This last point dominates the mind of many biophysical scientists and misses the point entirely.
There are many approaches to modeling biophysical environments and as all modelers are taught from the beginning, “all models are wrong but some are useful”. What makes a model useful? In the context of research for development, it must have a practical application and be grounded in reality. When used to assess trade-offs, model inputs must reflect people because they are the main drivers of change within systems.
Many of the hydrological models employed by researchers require only a few inputs: topography, land use, climate, and soils. We are able to derive these from field surveys, remotely sensed data products, and instruments.
In some cases, generating data that will be used in a model is as much an art as it is a science because at many points assumptions must be made and not all scientists will make them in the same way and sometimes it is based on … preference. In other words, even at this high level, we accept that there are multiple forms of knowledge within some set of parameters or guidelines.
But then can't we generate model inputs from other forms of knowledge, from people's perceptions? And, if we use these inputs to drive biophysical models, what can we learn? What will it tell us about how people understand and interact with the landscape? Could this even lead us to developing improved models or modeling systems?
My "aha" moment
For me, I had an "aha" moment many years ago that really drove home the value and need for incorporating different types of knowledge and perceptions. After developing scenarios with a team of scientists and community members and then running them through various biophysical models, it seemed that we had collectively come up with good land use management alternatives.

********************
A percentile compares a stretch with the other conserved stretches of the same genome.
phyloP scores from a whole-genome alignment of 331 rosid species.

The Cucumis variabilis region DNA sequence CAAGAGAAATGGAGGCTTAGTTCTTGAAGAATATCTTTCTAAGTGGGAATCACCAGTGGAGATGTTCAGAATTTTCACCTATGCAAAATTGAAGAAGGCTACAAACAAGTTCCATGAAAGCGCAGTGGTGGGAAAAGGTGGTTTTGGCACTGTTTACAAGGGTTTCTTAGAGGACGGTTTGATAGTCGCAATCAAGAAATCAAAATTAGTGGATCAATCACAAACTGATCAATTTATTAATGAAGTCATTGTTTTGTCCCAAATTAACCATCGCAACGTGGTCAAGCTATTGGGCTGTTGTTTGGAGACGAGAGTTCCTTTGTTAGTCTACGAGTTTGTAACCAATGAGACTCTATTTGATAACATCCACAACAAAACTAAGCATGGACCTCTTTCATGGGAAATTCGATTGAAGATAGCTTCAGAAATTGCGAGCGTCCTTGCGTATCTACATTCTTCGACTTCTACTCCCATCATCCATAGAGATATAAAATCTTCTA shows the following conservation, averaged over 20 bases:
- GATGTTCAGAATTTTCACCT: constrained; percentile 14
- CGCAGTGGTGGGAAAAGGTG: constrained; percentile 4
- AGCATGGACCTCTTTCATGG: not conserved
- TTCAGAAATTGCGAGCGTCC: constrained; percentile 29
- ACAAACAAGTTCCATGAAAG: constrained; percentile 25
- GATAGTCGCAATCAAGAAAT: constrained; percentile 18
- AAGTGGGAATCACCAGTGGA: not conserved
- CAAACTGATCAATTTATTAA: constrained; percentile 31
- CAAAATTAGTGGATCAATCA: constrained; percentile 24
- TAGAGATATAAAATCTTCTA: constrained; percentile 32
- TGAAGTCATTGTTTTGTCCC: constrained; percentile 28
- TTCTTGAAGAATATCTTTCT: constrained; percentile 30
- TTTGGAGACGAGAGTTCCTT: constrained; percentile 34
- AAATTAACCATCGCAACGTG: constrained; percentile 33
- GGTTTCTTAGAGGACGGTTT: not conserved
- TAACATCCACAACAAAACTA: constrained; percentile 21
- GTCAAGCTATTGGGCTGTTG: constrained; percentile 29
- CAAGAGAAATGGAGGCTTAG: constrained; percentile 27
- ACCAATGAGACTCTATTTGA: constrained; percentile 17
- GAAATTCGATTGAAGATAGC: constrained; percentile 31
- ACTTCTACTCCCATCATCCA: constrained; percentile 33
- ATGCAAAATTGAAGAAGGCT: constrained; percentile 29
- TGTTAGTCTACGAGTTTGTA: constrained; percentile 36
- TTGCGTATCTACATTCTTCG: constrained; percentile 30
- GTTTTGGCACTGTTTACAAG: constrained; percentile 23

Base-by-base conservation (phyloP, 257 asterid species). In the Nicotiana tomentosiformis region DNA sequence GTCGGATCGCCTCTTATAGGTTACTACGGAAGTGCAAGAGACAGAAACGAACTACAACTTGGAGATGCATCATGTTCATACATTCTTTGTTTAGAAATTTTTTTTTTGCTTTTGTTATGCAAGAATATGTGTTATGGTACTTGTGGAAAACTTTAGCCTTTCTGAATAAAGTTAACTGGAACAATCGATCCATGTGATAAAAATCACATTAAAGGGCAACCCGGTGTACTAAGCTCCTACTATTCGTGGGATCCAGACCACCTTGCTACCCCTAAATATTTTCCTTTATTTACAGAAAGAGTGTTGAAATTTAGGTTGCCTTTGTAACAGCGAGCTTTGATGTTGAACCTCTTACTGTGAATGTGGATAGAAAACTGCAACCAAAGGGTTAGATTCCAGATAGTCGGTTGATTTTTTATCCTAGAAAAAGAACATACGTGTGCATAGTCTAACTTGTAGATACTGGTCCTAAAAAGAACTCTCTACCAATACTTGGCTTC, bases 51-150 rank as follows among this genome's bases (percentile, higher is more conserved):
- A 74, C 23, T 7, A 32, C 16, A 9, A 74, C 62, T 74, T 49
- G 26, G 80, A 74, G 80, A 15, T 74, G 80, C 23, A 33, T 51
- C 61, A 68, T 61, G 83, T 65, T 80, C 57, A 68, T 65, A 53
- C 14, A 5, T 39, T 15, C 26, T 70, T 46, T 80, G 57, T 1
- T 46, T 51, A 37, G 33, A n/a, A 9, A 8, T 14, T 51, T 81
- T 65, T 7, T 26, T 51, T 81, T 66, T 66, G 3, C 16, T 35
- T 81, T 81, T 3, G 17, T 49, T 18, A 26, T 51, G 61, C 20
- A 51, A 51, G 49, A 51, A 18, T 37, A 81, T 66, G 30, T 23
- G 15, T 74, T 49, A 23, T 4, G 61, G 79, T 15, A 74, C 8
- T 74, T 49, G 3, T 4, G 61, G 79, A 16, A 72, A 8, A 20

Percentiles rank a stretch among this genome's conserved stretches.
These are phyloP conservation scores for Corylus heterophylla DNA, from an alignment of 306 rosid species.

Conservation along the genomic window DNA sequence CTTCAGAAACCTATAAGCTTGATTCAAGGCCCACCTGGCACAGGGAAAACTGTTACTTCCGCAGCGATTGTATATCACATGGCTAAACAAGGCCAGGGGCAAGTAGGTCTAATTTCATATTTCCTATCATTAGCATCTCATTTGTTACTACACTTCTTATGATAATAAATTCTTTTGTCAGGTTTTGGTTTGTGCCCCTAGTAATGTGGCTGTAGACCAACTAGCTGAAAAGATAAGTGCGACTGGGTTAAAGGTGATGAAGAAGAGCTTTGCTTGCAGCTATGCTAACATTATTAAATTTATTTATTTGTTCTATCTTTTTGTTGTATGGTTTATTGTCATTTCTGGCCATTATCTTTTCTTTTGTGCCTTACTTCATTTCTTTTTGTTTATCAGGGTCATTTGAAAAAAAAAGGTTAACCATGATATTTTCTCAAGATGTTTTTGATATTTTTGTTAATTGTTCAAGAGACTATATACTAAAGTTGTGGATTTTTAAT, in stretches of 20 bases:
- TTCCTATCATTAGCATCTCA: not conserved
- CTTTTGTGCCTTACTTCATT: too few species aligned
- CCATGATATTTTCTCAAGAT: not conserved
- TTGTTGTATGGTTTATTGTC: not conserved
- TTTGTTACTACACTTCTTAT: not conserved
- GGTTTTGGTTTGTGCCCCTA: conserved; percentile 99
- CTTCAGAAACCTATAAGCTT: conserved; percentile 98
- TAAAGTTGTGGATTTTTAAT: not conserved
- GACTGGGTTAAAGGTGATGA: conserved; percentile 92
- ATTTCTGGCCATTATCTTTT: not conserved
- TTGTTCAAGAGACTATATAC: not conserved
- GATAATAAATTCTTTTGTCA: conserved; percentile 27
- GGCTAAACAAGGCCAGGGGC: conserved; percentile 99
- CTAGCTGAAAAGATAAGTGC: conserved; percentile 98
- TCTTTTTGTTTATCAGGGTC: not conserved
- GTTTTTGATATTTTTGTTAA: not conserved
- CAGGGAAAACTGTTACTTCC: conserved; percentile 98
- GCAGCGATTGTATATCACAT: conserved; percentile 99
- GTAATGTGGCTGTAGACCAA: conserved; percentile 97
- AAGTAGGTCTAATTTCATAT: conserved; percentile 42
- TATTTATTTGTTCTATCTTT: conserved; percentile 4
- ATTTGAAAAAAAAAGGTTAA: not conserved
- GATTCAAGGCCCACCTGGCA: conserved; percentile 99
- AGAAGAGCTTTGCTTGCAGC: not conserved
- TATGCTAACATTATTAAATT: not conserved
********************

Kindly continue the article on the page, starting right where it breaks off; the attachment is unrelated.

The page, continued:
This notion was rocked, however when I was looking at a 3-D map made by women in the Njoro watershed where I was working. I noticed that in one area of the river, a path indicating a crossing was present. I also knew that based on my modeling, this area was often under water during the rainy season. It was an area where children crossed the river for school. None of this had come up during meetings or surveys as an issue, but only when people engaged in making maps that are organically derived from people's experience.
So what? Well, the result is that during a portion of the year children cannot go to school and eventually they stop going to school as they become engaged in other activities. In other words, the alternative land management scenarios were not ok, although from a biophysical and economic perspective they were improvements over the current situation on the ground.
Bringing the social and biophysical sciences together
Within the CGIAR Research Program on Water, Land and Ecosystems (WLE), we are embarking on a journey to bring the social and the biophysical sciences together using novel approaches where we recognize that all knowledge is biased to some extent. While in the physical sciences there is a perception that we approach challenges using dispassionate (e.g. quantitative) methods, by taking a step back we can quickly see that the research questions we formulate are in fact grounded in our own life experiences.
Like all people in all aspects of life, we recognize the things we are “trained” to see or have a particular interest in, but miss others. This doesn't invalidate the science we do, but in fact by actualizing this human limitation to knowledge, we open the door of opportunity to advance our science by embracing and coming up with ways to incorporate other forms of knowledge.